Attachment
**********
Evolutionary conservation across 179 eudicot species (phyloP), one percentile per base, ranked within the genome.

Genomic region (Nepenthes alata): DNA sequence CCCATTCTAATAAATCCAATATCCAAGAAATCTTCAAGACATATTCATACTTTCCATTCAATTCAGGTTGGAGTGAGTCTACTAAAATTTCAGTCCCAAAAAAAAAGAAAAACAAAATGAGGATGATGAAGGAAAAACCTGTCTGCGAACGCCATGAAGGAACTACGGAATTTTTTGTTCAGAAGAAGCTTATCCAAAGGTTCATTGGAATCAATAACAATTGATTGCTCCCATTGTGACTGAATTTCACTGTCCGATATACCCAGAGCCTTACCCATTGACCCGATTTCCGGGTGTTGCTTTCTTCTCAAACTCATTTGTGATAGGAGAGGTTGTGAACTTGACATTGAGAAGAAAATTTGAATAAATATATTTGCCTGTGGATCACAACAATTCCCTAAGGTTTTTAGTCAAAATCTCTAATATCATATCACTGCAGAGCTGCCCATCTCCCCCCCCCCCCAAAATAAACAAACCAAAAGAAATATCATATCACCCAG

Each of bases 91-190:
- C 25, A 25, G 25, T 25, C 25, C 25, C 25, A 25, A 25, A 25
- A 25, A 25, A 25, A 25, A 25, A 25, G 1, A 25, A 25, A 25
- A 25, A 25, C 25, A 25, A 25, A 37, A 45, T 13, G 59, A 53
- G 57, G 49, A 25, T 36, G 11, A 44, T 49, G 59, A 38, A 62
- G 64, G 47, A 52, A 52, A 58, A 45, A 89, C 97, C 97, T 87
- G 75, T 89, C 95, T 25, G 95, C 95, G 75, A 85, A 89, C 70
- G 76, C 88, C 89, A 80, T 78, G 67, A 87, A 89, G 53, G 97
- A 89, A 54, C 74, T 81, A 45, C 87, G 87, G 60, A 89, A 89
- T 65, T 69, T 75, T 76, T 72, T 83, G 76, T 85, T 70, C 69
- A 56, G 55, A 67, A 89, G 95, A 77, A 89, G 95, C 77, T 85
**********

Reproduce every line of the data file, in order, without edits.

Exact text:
Evolutionary conservation across 179 eudicot species (phyloP), one percentile per base, ranked within the genome.

Genomic region (Nepenthes alata): DNA sequence CCCATTCTAATAAATCCAATATCCAAGAAATCTTCAAGACATATTCATACTTTCCATTCAATTCAGGTTGGAGTGAGTCTACTAAAATTTCAGTCCCAAAAAAAAAGAAAAACAAAATGAGGATGATGAAGGAAAAACCTGTCTGCGAACGCCATGAAGGAACTACGGAATTTTTTGTTCAGAAGAAGCTTATCCAAAGGTTCATTGGAATCAATAACAATTGATTGCTCCCATTGTGACTGAATTTCACTGTCCGATATACCCAGAGCCTTACCCATTGACCCGATTTCCGGGTGTTGCTTTCTTCTCAAACTCATTTGTGATAGGAGAGGTTGTGAACTTGACATTGAGAAGAAAATTTGAATAAATATATTTGCCTGTGGATCACAACAATTCCCTAAGGTTTTTAGTCAAAATCTCTAATATCATATCACTGCAGAGCTGCCCATCTCCCCCCCCCCCCAAAATAAACAAACCAAAAGAAATATCATATCACCCAG

Each of bases 91-190:
- C 25, A 25, G 25, T 25, C 25, C 25, C 25, A 25, A 25, A 25
- A 25, A 25, A 25, A 25, A 25, A 25, G 1, A 25, A 25, A 25
- A 25, A 25, C 25, A 25, A 25, A 37, A 45, T 13, G 59, A 53
- G 57, G 49, A 25, T 36, G 11, A 44, T 49, G 59, A 38, A 62
- G 64, G 47, A 52, A 52, A 58, A 45, A 89, C 97, C 97, T 87
- G 75, T 89, C 95, T 25, G 95, C 95, G 75, A 85, A 89, C 70
- G 76, C 88, C 89, A 80, T 78, G 67, A 87, A 89, G 53, G 97
- A 89, A 54, C 74, T 81, A 45, C 87, G 87, G 60, A 89, A 89
- T 65, T 69, T 75, T 76, T 72, T 83, G 76, T 85, T 70, C 69
- A 56, G 55, A 67, A 89, G 95, A 77, A 89, G 95, C 77, T 85